Shot Sizes

Talking with customers about shot sizes and number of shots in a drink can be confusing. Most customers know that shots have something to do with the strength of the coffee but that's about as far as it goes. As baristas we need to understand the details and know when it's appropriate to share them. Often, it's enough to say "all our drinks are made with double shots. We'd be happy to add an extra shot if you'd like it to be stronger." If a customer is interested and has the time invite them away from register to talk coffee.

In Italian espresso tradition, a shot refers to the amount of dry coffee that is used in a basket and the beverage made from that coffee. Every machine came with two different sized baskets for making shots. Single shot baskets held 7 grams and would be used for making a small drink for one person. Double shot baskets held 14 grams and could be used to make a larger shot to be split between two drinks. Over time the double shot became the standard for individual beverages and the basket size grew. Most "double shot" baskets now are 17 or 18 g. Competition baskets are 20 g and triples are 21 g. Basket size is important because it determines how much espresso coffee you can make. The more grinds you use, the more water you can run through those grinds without making the coffee too weak.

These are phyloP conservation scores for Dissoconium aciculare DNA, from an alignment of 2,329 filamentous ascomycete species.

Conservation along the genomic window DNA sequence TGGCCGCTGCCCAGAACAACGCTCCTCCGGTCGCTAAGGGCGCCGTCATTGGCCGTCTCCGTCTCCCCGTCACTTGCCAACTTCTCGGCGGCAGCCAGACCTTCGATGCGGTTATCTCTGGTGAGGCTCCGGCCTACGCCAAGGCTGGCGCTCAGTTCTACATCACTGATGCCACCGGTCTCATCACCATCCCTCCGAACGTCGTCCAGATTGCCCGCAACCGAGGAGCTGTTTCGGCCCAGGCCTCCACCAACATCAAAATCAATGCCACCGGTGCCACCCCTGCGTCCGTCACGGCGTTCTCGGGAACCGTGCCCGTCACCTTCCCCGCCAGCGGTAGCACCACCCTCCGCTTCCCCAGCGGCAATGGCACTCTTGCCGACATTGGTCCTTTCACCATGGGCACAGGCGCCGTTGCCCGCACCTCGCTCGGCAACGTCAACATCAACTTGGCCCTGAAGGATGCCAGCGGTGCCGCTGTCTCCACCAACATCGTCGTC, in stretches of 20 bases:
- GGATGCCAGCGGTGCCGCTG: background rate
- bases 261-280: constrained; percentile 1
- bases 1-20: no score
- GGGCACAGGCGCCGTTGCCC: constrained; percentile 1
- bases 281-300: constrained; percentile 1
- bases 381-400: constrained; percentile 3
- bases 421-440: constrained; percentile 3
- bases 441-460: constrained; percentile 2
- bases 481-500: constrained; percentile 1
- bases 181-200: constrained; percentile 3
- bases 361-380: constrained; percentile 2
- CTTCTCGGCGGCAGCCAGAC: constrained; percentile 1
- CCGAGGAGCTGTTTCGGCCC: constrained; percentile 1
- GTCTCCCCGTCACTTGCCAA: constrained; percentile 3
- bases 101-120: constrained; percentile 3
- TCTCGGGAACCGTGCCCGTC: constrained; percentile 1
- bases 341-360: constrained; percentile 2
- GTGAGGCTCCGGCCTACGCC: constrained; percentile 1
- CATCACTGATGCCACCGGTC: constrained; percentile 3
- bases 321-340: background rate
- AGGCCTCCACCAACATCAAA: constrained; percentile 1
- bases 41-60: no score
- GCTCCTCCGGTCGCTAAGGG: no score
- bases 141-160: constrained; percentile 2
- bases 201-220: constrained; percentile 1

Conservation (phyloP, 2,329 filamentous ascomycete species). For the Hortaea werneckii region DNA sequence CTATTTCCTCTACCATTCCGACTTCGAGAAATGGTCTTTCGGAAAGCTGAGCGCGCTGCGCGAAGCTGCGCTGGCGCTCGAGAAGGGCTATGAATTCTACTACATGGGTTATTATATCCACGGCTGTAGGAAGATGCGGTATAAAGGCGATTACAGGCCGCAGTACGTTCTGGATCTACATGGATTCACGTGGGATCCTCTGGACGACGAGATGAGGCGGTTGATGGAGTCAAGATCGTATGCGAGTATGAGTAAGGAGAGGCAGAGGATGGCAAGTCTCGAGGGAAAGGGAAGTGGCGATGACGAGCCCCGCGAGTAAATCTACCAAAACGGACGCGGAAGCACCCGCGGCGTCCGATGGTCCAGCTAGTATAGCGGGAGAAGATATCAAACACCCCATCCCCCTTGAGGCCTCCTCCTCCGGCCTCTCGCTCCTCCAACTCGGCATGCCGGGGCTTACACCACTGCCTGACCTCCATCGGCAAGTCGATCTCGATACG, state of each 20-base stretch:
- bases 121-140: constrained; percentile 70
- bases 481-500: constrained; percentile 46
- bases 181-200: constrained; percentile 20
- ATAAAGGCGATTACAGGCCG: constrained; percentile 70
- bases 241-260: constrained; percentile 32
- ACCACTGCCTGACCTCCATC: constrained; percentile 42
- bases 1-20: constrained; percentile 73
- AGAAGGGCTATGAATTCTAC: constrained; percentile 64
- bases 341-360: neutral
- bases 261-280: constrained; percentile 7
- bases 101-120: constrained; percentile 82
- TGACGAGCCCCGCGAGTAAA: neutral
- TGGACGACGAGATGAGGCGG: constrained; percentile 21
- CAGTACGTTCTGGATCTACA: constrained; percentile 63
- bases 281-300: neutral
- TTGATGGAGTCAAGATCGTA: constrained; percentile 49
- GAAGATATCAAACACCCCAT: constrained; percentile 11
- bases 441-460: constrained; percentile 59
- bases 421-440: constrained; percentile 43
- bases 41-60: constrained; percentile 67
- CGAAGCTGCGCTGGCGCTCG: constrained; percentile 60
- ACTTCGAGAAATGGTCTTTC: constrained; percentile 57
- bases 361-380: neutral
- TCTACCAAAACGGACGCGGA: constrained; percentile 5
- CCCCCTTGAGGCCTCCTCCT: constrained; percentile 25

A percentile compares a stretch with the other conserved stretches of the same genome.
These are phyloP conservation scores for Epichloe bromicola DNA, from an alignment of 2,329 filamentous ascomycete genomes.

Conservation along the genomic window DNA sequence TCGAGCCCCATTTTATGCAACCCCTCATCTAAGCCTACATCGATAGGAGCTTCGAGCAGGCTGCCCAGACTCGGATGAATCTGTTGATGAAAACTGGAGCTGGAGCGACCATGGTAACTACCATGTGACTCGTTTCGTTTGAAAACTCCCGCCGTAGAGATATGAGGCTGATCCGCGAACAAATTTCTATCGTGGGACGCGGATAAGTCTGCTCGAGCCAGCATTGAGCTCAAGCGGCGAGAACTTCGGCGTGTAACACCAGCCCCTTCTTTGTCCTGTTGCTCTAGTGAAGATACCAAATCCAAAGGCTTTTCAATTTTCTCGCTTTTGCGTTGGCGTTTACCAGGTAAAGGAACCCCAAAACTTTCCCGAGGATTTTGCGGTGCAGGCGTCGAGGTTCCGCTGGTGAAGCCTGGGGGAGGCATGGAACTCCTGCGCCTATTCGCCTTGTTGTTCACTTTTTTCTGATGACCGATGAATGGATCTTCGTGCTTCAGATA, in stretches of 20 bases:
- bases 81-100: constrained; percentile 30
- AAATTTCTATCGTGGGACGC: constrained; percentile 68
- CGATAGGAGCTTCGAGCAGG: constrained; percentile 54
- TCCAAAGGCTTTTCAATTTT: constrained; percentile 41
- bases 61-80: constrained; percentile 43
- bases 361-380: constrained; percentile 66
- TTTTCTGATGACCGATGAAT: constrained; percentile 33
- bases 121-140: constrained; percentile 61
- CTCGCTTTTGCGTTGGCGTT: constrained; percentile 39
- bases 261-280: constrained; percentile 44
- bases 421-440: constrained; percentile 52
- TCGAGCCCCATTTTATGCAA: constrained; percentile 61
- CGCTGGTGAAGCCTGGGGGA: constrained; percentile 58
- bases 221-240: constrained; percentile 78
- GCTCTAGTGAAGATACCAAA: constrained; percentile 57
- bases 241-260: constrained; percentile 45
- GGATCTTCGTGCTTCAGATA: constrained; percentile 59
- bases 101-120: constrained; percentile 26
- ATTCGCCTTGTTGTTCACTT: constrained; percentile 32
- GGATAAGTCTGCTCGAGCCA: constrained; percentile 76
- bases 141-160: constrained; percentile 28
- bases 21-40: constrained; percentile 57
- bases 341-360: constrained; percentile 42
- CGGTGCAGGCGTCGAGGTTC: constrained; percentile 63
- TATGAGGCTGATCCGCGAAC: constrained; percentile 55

Back to Italian tradition, the standard "shot" size was 7 g of grinds to make 14 g of brewed espresso.  Or, you can think of it as 2 parts water to 1 part coffee.  This 2 to 1 ratio is considered "normale" and is still the standard yield in cafes.  Using an 18 g dose this would mean a serving size of 36 g.  At the Gryphon, we do a slightly shorter pull yielding 32 g out of an 18 g dose.

Some customers prefer to have their shots pulled "ristretto" or restricted.  That would be an 18 g yield for an 18 g dose or 1 to 1 ratio. "Lungo" shots at 2.5 to 1 also have their fans. 

It's a great experiment to try espresso at different yields.  The flavors change from salty sour becoming smoother and sweeter as more water is added before washing out and turning bland.  Check out the Espresso Compass from Barista Hustle to get a good idea of the changes.  Or, better yet, pull yourself some shots and let your tongue learn the difference.


Unedited: Any feedback would be appreciated.

Rich Mattis1 Comment